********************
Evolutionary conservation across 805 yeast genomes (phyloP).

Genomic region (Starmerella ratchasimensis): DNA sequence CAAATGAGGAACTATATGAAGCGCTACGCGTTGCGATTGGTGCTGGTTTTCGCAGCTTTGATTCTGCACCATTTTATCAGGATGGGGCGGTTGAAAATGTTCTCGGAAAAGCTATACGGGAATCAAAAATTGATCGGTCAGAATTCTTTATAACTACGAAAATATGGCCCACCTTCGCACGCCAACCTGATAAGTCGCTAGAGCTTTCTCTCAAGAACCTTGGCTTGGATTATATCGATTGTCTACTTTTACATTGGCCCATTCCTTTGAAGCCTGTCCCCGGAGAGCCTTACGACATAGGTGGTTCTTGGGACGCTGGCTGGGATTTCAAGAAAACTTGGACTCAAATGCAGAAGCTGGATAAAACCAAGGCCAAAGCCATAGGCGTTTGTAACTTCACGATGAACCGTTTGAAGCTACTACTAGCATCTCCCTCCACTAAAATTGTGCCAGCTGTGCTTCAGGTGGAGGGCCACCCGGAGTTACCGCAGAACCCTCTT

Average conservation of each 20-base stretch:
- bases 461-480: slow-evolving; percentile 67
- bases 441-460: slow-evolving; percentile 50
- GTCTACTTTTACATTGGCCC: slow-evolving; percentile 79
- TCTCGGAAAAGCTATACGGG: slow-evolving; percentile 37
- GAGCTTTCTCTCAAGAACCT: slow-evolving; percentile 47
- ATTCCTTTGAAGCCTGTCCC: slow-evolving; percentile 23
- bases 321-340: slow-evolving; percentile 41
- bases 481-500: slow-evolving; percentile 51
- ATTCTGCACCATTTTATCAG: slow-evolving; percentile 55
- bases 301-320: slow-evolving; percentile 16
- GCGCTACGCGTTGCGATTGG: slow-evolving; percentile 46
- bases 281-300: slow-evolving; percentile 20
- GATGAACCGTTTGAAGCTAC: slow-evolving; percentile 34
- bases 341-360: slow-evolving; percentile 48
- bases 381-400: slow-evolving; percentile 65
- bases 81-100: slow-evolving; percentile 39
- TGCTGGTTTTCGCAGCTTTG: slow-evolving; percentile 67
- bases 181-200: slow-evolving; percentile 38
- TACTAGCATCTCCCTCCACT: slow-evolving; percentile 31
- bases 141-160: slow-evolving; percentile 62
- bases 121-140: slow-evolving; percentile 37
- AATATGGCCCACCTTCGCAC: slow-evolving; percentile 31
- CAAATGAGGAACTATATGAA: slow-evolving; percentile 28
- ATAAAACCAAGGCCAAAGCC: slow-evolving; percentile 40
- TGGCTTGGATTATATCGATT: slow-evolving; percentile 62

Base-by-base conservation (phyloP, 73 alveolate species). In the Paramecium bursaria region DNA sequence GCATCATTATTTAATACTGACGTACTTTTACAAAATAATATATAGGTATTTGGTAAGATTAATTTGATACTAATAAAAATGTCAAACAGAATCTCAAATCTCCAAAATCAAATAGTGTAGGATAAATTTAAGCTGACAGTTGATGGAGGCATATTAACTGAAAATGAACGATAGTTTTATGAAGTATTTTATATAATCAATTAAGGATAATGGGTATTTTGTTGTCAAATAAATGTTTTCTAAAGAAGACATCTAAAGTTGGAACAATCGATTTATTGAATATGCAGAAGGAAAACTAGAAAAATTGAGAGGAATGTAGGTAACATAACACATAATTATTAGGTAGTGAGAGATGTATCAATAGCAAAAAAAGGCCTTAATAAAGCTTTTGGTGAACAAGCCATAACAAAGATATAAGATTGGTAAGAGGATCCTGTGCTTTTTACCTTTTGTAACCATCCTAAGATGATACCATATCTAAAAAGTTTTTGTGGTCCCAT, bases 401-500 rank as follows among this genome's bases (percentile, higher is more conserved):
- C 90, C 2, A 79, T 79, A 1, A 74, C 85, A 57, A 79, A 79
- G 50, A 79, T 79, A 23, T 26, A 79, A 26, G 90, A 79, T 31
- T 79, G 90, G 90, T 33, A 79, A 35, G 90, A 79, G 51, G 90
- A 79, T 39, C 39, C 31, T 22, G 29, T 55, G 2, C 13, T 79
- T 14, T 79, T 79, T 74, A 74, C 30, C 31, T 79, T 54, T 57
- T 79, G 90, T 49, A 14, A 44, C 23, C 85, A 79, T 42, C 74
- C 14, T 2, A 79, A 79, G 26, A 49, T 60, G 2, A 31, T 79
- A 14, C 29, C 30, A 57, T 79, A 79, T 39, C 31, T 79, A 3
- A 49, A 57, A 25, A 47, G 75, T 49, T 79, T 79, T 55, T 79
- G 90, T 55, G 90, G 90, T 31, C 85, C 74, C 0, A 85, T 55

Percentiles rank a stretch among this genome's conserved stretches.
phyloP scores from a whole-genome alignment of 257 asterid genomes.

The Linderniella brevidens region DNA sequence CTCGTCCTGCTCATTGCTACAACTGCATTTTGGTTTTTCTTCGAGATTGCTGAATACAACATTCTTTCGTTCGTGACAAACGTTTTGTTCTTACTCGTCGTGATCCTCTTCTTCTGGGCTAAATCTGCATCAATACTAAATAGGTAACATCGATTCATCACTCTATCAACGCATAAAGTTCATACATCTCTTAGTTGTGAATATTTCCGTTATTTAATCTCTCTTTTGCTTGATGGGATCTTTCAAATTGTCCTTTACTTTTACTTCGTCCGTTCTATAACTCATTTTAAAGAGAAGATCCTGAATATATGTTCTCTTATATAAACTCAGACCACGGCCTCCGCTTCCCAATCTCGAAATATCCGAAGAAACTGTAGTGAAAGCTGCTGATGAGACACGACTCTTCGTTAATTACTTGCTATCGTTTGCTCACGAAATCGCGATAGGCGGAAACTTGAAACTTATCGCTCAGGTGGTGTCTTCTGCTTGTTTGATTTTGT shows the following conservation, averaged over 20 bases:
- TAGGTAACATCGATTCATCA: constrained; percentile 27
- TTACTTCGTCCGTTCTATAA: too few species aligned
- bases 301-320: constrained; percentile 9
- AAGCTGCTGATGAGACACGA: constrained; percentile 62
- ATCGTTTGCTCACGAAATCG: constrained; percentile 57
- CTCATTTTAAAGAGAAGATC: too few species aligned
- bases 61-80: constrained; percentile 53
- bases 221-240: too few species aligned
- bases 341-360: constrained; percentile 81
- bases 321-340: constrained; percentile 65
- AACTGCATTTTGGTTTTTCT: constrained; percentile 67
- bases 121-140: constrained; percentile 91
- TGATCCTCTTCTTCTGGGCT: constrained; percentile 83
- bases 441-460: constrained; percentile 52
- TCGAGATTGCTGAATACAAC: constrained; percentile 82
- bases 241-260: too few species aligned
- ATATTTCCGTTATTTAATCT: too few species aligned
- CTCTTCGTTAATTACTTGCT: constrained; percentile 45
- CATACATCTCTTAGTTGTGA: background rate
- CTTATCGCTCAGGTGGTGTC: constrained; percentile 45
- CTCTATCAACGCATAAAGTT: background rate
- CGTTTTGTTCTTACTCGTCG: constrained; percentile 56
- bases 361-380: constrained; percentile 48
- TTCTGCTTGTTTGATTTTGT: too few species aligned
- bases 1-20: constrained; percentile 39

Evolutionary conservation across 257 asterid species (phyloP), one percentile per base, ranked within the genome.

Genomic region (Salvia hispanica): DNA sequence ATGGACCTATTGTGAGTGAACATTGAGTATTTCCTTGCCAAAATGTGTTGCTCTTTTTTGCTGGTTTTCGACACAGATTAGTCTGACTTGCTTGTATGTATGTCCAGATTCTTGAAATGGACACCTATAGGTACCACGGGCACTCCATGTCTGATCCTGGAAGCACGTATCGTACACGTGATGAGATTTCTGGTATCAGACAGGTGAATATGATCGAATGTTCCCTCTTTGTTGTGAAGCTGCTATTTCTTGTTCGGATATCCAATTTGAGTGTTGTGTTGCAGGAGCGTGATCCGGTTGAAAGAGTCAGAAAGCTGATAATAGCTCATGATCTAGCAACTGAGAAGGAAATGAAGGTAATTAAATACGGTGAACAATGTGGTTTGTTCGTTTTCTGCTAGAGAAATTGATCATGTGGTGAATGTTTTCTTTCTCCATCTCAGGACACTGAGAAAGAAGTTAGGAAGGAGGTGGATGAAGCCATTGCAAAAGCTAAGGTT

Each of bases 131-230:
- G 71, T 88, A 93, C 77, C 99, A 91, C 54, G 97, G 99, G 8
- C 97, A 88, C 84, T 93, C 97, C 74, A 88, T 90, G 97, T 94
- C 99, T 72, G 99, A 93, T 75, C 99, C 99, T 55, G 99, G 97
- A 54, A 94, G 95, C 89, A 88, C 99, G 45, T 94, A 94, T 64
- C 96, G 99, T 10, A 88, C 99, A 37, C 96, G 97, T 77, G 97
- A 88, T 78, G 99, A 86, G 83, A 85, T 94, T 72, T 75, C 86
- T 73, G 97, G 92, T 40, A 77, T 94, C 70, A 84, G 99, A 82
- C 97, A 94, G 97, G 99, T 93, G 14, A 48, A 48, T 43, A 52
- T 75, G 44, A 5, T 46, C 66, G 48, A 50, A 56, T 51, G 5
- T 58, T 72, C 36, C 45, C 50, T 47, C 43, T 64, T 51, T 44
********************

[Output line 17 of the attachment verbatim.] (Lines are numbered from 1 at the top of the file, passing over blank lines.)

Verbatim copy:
- bases 341-360: slow-evolving; percentile 48